'You Play Like You Practise'

You know the saying "Practice makes perfect". Here's similar advice from 37signal's Jason Fried: You play like you practise. If you want to perform strongly in any area (from sports to business), you can't slack off in your practice, because what you do most of the time is what you get used to.

Picture: Michael Coghlin

It's a simple, perhaps obvious concept, but Fried gives a great example of how the little things you do during practice can really make a difference later. Taking a class that incorporated fake handguns, the instructor repeatedly told the class to drop the gun on the ground instead of handing it over to their partners when it was time to switch turns.

That sounded weird. You’re right next to the person, why would you drop the gun so they had to pick it up?

Without having to ask why, the instructor explained himself: “If you practice handing the gun over to your partner now, you might end up handing the gun over to an actual assailant later. Don’t laugh, I’ve seen it happen.” Then he showed us surveillance camera footage of someone doing it in robbery.

It sounded ridiculous. Why would I ever give my gun to someone who’s attacking me? The answer is because if I practiced doing that earlier, I might do it later.

When humans are in stressful situations, we tend to fall back on our practice. If I practiced handing my gun over, I might mindlessly fall back on that when it mattered most.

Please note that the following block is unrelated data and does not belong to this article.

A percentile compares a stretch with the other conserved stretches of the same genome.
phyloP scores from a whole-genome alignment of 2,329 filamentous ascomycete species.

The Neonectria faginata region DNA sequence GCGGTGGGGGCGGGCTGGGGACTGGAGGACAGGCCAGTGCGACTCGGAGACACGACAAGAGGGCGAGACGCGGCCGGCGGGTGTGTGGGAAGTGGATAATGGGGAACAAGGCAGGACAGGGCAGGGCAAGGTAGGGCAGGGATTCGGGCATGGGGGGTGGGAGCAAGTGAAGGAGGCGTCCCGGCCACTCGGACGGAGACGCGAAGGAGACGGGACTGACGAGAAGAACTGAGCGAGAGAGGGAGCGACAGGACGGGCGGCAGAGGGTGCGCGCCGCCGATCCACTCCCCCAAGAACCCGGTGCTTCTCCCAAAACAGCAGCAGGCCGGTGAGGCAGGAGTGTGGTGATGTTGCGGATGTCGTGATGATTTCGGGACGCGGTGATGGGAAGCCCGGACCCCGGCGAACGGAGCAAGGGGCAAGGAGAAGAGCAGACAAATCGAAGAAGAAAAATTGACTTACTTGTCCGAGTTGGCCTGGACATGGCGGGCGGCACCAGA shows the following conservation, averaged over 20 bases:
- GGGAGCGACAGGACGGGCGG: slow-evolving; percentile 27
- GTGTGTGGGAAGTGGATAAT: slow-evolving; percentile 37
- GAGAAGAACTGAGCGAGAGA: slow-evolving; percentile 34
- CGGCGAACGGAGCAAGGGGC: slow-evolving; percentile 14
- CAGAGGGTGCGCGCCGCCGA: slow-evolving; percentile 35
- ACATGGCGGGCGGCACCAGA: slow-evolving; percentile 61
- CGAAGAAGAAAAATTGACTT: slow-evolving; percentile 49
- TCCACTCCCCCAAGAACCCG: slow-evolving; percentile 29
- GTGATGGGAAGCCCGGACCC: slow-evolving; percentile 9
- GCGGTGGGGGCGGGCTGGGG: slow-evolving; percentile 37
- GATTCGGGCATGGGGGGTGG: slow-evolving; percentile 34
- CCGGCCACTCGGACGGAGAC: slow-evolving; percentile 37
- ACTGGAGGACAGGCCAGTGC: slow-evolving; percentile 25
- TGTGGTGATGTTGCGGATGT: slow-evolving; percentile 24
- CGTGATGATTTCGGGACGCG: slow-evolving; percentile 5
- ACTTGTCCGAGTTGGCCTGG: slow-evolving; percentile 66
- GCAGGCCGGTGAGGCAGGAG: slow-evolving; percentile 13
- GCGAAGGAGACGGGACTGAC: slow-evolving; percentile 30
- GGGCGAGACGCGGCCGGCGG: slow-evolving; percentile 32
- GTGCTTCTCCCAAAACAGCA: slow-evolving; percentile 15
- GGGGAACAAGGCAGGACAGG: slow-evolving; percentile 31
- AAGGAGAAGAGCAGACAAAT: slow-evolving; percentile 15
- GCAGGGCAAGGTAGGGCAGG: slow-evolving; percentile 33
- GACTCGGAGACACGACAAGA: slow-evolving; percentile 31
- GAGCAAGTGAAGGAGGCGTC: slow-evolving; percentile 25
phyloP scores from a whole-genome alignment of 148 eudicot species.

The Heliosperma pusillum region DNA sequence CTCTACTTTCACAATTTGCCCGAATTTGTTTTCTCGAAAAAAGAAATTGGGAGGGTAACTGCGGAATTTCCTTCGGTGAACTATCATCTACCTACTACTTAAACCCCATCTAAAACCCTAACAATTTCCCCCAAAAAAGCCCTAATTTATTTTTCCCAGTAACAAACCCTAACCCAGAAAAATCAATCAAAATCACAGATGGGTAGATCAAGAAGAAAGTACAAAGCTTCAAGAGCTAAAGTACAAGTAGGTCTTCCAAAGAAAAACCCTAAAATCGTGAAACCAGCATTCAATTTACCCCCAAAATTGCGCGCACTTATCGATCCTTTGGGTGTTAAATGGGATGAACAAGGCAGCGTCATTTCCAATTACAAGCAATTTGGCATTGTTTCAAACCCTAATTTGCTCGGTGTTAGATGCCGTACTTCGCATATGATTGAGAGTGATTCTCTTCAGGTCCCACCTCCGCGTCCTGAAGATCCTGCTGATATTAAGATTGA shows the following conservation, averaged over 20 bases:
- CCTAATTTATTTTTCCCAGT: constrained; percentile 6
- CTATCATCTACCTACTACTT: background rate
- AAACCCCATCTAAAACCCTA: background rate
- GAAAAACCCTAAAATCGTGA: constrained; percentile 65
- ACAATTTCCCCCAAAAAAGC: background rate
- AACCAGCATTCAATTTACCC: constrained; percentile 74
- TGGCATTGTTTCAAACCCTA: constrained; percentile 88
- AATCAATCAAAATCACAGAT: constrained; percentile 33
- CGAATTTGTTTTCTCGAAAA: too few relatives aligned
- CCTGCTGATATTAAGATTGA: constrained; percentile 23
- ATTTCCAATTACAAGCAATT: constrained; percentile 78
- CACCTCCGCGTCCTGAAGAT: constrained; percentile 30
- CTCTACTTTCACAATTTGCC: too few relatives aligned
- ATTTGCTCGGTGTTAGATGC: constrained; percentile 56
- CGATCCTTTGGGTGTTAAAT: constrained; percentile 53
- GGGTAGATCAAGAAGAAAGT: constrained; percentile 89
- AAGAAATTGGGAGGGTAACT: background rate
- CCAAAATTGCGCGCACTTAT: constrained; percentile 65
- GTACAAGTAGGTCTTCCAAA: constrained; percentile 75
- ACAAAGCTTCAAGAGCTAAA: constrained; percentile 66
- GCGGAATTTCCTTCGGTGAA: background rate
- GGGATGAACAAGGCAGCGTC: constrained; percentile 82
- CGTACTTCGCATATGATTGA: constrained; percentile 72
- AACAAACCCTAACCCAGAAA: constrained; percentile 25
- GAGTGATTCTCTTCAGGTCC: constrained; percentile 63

So when you're gearing up for a big presentation, practising for a test, or preparing for anything else, remember to be mindful of all the little things you're incorporating into your practice and don't cut corners.

You play like you practice [37signals]


    there is one exception to this, endurance racing. you very, very rarely train at race pace, you either do long training sessions below race pace or short sessions above. training at race pace is very inefficient.

      But the point of the article is about the *details* of how we practise. So I imagine there would be aspects of running technique, stride, etc. that you would practise, even if you're not training at race pace.

    Though in the cited example of not handing the gun over in case it crosses over in a real life situation, couldn't the argument also be made that there's the potential for someone to put the gun on the ground because it was ingrained in their training?

    suppose it's slightly less embarassing than just giving the gun

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